Illustration 3: Session planning (CC BY 4.0)

To sweeten the break for the participants while the organisation team finalised the programme, a conference bag containing Open Access items and chocolates was sent to their home office in advance as a “care package”. For this purpose, we had asked the participants to provide their addresses on a voluntary basis during registration and most of them accepted the offer.

Illustration 4: Carepaket (CC BY 4.0)

How to create networking opportunities online

Since networking with other people is often more difficult at online events than at on-site meetings, and brief conversations during the coffee break usually don’t happen during virtual events, we specifically scheduled times for socialising.

Participants were given time to get to know each other better on the first day. For this purpose, three organisational questions were asked, according to which everyone in the gather.town room was asked to line up (for example, “I have already been to a Barcamp event” → line up in ascending order from never to very often). The resulting groups were then given the opportunity to chat.

A kind of “speed dating” activity also took place allowing participants to talk to one person for five minutes, after which the interlocutors changed partners in order to ensure that each participant could have several different conversations.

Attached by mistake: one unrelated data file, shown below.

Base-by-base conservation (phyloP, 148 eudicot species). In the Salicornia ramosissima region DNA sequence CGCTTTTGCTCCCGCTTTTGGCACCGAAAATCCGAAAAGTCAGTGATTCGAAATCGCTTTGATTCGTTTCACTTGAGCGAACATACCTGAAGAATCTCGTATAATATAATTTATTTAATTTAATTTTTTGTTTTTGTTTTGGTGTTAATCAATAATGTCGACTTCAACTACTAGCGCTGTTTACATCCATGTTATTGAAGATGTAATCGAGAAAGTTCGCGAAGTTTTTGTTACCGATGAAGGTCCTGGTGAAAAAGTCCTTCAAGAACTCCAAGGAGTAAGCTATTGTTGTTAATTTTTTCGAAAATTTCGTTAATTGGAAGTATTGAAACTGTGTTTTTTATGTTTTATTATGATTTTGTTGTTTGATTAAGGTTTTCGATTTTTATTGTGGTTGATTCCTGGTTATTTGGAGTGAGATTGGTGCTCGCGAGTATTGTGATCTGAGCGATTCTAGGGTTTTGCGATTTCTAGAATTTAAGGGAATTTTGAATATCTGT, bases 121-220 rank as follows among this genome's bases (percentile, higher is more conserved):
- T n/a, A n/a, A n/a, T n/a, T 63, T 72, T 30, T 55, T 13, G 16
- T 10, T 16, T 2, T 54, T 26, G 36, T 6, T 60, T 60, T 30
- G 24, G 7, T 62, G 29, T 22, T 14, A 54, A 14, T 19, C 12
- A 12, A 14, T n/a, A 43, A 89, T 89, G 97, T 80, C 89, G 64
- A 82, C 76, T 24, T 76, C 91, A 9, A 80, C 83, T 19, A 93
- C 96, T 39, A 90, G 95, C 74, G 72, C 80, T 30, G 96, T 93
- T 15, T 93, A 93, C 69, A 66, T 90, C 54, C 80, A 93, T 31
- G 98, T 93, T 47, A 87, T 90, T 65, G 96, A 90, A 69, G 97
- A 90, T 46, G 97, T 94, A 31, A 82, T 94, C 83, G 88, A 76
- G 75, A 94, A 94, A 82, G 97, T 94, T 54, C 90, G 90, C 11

We also deliberately left a time slot open on the second day for topics that either had not made it onto the agenda or required more extensive discussion. During this time slot, everyone could gather around “topic tables” to discuss aspects that concern them personally in their everyday work with Open Access. In keeping with the motto “bring-your-own-problem”, this facilitated practice-oriented discussions in smaller groups, for example on the topics of secondary publications, publication funds or Open Access consulting services.

During the evening programme, likewise held in gather.town, the participants were first given the opportunity to put their general knowledge to the test in a pub quiz. They then also had a chance to make or consolidate contacts with other Open Access enthusiasts in an informal setting. Although all the participants had spent the whole day sitting in front of the screen, about 25 people met up again in gather.town in the evening. Even though the quiz could have been a little shorter according to the feedback from some participants, it was a relaxed get-together despite the virtual setting.

The online Barcamp thrived on the active participation

We feel that the virtual Open Access Barcamp was a successful experiment all things considered and are pleased that the community had a lively exchange of ideas in our innovative setting. The two-day online event thrived on the contribution and collaboration of everyone and the active engagement of the participants. Numerous practical aspects and challenges in the everyday work with Open Access were addressed and discussed, and participants looked for solutions together.